Energy Special Interests Demand Handouts in Massive Coronavirus Stimulus Bill

Energy special interests began swarming the Capitol this week, as Congress passed a second emergency spending bill addressing the coronavirus pandemic and began to put together a $1 trillion or larger stimulus bill to try to counteract the resulting economic downturn. They all want the same thing—handouts for their particular industry.

The wind, solar, electric vehicle, and energy storage industries made it first to the feeding trough because they were already prepared. Morning Consult Energy reported on 16th March that the Democratic co-chairs of the House Clean Energy and Environment Sustainability Caucus had released a statement that called for adding a wide array of renewable energy tax credits to any stimulus bill in order to address “both the economic slowdown we are facing as a result of COVID-19 and the ongoing climate crisis.”

Their list of handouts comes from a letter sent to Congress on February 27 by the American Wind Energy Association, Solar Energy Industries Association, Business Network for Offshore Wind, Electric Drive Transportation Association, Energy Storage Association, American Council for Clean Energy, and a wide assortment of environmental pressure groups.

A different approach was taken by eight Democratic Senators led by Sheldon Whitehouse (D-RI). In an March 18 letter, the Senators advocated that any bailout for the airline industry should be tied to mandatory reductions in greenhouse gas emissions. The Center for Biological Diversity and 237 other assorted groups sent a letter on March 20 demanding that airlines agree to greenhouse gas limits for aircraft and an absolute cap on greenhouse gas emissions by the U. S. airline industry.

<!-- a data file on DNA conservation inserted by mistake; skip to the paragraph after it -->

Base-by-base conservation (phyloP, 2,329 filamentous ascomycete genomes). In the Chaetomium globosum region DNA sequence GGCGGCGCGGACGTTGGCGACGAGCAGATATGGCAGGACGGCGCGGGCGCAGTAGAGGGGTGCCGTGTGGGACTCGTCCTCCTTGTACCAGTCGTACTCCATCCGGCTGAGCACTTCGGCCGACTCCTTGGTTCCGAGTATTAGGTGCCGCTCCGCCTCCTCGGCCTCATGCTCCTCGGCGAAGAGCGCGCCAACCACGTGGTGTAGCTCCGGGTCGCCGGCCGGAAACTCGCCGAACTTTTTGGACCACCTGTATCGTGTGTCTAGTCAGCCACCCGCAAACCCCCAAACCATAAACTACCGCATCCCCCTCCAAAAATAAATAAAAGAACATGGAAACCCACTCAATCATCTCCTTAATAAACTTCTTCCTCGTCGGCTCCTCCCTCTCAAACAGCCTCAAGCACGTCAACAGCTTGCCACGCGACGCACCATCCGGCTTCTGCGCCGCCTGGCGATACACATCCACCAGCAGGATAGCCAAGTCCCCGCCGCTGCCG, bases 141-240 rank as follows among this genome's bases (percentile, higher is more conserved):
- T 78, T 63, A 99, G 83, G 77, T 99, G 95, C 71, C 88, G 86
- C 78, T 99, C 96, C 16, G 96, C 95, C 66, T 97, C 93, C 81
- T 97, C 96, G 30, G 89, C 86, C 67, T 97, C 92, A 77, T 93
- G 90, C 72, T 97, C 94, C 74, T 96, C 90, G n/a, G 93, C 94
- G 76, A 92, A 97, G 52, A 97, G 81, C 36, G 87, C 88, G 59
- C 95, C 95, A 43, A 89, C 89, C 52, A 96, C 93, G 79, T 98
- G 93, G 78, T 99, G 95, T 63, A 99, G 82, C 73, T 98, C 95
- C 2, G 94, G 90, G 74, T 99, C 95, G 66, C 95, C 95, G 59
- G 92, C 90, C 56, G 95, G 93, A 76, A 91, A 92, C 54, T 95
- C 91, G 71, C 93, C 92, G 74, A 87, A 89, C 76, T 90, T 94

The draft Senate stimulus bill put together this week by Majority Leader Mitch McConnell (R-KY) includes $58 billion in loans and loan guarantees for the airline industry with no greenhouse gas emissions strings attached. Other industries would get a total of $150 billion in loans and small businesses would be eligible for $300 billion.

Also on March 18, the National Mining Association sent a letter asking for help for the coal mining industry. According to Reuters, the letter asked President Trump and Congress to help ensure that “‘coal companies have access to the necessary cash flow they need to continue operations.’ It asked for Trump to take executive action to keep coal-fired power plants running, and asked Congress to ‘suspend or reduce’ royalties on mining and cut taxes and fees the industry pays for things like health assistance to victims of black lung disease and cleanups of former mines.”

The collapse in oil prices has already led the Trump administration to announce that the federal government will purchase 30 million barrels of oil for the Strategic Petroleum Reserve. Treasury Secretary Steve Mnuchin floated the idea of $20 billion in additional assistance for the domestic oil industry. The American Petroleum Institute has so far only requested some fairly minor regulatory relief.

While lobbyists are, as Politico put it, in a mad dash to make sure their industry is included in the stimulus package, climate activists are still trying to figure out what to do to get attention now that a re al crisis has gripped the world. The New York Times reports: “The coronavirus outbreak has prompted climate activists to abandon public demonstrations, one of their most powerful tools for raising public awareness, and shift to online protests.”